MOSCOW, December 14 (Sputnik) – Scientists at the Swiss Federal Institute of Technology Lausanne (École Polytechnique Fédérale De Lausanne) say they have picked up an atypical photon emission in X-rays coming from space, according to a press-release that has been posted on the official website of the institute.
This could be tangible evidence of the existence of dark matter in the universe, said the researchers after analyzing X-ray data collected from the European Space Agency’s XMM-Newton space telescope.
A weird spike in emissions coming from the Andromeda galaxy and the Perseus galaxy cluster cannot be explained by any known particle or atom.
Signs of this signal have been found in our home galaxy, the Milky Way, as well.
This led the team of the EPFL's Laboratory of Particle Physics and Cosmology (LPPC) and Leiden University to believe that it may have originated in dark matter, a proposed material that is thought to have an invisible mass and account for approximately 84.5% of the total matter in the universe, according to the Cambridge Planck Analysis Centre at Cambridge University’s Kavli Institute for Cosmology. Stars, galaxies, planets, and all of the other matter we’re familiar with makes up the remaining 15.5%.
“With the goal of verifying our findings, we then looked at data from our own galaxy, the Milky Way, and made the same observations,” added co-author Alexey Boyarsky.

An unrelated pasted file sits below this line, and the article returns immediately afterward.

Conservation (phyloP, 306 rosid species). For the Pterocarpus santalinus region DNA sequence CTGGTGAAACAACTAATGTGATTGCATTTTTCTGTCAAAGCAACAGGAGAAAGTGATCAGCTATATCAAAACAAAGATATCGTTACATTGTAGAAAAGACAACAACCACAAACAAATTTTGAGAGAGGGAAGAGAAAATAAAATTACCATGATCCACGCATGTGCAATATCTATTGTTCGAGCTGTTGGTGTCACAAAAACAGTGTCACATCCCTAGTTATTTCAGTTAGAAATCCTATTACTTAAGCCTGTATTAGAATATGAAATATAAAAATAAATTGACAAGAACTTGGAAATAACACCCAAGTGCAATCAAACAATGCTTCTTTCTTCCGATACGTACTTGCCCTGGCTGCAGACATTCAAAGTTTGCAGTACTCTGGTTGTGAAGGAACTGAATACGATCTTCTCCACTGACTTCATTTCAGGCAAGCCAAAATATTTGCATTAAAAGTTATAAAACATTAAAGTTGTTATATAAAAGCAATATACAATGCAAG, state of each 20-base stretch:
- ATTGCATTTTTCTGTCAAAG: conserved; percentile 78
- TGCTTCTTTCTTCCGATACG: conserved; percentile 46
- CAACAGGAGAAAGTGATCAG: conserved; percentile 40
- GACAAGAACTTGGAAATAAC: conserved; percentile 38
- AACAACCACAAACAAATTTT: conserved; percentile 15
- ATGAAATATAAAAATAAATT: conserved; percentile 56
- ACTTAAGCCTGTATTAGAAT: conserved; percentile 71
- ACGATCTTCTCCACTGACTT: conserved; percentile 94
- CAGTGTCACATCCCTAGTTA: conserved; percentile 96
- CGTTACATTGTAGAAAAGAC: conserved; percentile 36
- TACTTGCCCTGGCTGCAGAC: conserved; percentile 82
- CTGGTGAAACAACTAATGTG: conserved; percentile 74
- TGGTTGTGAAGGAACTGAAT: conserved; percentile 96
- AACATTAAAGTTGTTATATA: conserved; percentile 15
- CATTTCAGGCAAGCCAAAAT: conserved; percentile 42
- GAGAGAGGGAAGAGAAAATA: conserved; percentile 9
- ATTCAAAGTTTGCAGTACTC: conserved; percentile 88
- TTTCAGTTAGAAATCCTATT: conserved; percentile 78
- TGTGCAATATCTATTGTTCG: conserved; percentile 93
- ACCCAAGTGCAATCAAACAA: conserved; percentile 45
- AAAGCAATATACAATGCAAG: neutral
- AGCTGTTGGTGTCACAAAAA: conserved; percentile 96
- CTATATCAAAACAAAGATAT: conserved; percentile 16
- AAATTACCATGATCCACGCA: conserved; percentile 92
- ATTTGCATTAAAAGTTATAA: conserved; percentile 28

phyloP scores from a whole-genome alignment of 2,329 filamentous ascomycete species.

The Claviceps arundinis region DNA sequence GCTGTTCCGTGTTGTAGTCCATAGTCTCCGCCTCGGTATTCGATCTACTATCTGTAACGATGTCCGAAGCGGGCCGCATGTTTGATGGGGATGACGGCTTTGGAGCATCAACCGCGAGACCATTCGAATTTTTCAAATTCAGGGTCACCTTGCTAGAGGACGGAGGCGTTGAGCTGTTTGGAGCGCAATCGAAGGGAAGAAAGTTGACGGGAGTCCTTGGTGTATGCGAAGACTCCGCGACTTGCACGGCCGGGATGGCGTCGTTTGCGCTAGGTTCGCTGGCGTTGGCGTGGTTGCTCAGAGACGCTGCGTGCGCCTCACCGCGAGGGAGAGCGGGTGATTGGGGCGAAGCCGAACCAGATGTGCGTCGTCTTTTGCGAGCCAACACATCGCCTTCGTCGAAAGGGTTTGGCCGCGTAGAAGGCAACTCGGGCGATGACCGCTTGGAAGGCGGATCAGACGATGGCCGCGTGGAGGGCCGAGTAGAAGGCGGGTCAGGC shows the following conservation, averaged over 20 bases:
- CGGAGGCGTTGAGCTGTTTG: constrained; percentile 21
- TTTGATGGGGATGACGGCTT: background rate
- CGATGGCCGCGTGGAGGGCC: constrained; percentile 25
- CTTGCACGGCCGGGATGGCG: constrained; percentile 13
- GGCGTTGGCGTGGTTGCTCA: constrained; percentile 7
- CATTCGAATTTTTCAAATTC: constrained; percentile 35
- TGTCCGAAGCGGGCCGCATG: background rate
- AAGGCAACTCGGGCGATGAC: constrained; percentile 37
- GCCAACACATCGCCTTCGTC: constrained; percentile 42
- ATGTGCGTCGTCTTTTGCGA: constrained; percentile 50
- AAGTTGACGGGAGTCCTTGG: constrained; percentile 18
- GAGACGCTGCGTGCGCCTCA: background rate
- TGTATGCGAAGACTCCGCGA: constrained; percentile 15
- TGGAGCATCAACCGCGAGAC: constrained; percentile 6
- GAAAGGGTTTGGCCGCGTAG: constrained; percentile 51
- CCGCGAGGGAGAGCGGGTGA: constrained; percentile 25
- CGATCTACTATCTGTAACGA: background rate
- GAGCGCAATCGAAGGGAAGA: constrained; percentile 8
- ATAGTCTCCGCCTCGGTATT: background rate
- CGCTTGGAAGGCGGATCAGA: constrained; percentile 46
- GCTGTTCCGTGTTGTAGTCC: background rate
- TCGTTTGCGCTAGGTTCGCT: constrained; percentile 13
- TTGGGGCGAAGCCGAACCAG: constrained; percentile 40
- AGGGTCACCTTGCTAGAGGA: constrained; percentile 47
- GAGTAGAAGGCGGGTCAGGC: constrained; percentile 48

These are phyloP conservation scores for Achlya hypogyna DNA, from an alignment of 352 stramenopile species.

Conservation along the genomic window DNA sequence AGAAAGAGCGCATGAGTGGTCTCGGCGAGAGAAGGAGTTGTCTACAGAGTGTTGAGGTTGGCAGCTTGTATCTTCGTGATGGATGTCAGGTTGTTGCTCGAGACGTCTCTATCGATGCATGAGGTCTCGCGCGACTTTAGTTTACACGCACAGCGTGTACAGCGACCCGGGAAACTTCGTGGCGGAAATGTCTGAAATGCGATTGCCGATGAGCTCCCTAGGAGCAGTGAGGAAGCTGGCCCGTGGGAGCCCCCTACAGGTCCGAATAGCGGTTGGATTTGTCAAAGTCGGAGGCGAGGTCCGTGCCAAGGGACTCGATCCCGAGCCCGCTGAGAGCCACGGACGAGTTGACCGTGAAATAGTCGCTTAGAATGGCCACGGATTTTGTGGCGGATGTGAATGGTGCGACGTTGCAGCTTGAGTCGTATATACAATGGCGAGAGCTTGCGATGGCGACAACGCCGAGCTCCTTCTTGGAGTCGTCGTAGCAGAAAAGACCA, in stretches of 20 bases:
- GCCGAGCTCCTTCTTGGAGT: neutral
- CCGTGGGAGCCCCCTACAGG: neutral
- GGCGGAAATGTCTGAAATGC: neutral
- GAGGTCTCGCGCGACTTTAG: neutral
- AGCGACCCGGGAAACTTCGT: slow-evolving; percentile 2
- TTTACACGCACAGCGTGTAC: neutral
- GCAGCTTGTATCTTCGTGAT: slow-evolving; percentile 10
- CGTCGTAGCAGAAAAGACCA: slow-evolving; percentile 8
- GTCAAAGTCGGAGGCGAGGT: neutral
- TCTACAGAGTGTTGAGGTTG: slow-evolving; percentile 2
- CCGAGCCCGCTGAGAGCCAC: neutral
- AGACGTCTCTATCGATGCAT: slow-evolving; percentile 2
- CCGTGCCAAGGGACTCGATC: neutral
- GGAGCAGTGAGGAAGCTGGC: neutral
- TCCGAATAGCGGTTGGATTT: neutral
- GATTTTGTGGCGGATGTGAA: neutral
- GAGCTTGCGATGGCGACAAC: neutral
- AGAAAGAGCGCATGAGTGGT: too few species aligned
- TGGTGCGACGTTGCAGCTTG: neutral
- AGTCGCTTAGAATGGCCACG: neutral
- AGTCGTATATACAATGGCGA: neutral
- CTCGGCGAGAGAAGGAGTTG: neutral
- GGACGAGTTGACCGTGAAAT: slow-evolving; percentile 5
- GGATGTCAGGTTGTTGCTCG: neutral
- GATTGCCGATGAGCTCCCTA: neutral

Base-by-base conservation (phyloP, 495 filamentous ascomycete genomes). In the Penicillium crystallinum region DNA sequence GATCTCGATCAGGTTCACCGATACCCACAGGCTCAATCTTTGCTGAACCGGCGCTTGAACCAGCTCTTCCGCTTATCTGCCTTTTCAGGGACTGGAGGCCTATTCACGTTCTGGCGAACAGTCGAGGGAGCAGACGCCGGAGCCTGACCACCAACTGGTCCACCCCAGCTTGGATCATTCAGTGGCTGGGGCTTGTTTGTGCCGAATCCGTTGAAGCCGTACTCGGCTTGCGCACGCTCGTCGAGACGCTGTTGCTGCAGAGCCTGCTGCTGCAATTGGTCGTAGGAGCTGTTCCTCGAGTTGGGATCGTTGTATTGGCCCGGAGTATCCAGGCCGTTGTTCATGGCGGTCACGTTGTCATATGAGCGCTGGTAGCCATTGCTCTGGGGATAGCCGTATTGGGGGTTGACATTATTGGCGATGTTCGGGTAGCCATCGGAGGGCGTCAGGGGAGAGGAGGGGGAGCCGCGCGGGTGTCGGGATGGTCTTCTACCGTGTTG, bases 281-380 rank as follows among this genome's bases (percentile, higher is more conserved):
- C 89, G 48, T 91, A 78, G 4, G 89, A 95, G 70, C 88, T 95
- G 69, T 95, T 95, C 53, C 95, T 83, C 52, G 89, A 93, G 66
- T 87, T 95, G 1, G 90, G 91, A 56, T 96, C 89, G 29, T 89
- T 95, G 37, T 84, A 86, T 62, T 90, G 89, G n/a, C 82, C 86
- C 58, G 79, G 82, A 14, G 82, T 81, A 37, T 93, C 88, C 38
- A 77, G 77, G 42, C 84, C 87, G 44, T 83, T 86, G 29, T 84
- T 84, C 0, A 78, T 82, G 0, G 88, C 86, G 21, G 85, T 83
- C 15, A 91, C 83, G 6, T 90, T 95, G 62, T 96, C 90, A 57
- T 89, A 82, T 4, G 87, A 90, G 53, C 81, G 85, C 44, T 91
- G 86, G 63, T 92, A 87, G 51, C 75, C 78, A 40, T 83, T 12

The researchers think that the signal could have come from the destruction of a dark matter candidate particle, possibly the hypothetical sterile neutrino. That’s because it is believed the decay of these particles, which are cousins of electron-like particles called neutrinos, could produce X-rays.
Their research will be published next week in the scientific journal Physical Review Letters.
When physicists study the dynamics of galaxies and the movement of stars, they are confronted with a mystery, according to the press release.
If they only take visible matter into account, their equations simply don't add up: the elements that can be observed are not sufficient to explain the rotation of objects and existing gravitational forces. There is something missing. From this they deduced that there must be an invisible kind of matter that does not interact with light, but does, as a whole, interact by means of the gravitational force.
The enormous galaxies and clusters of galaxies that populate the universe weigh just a fraction of the mass of the massive, unseen dark matter ‘halos’ that anchor them.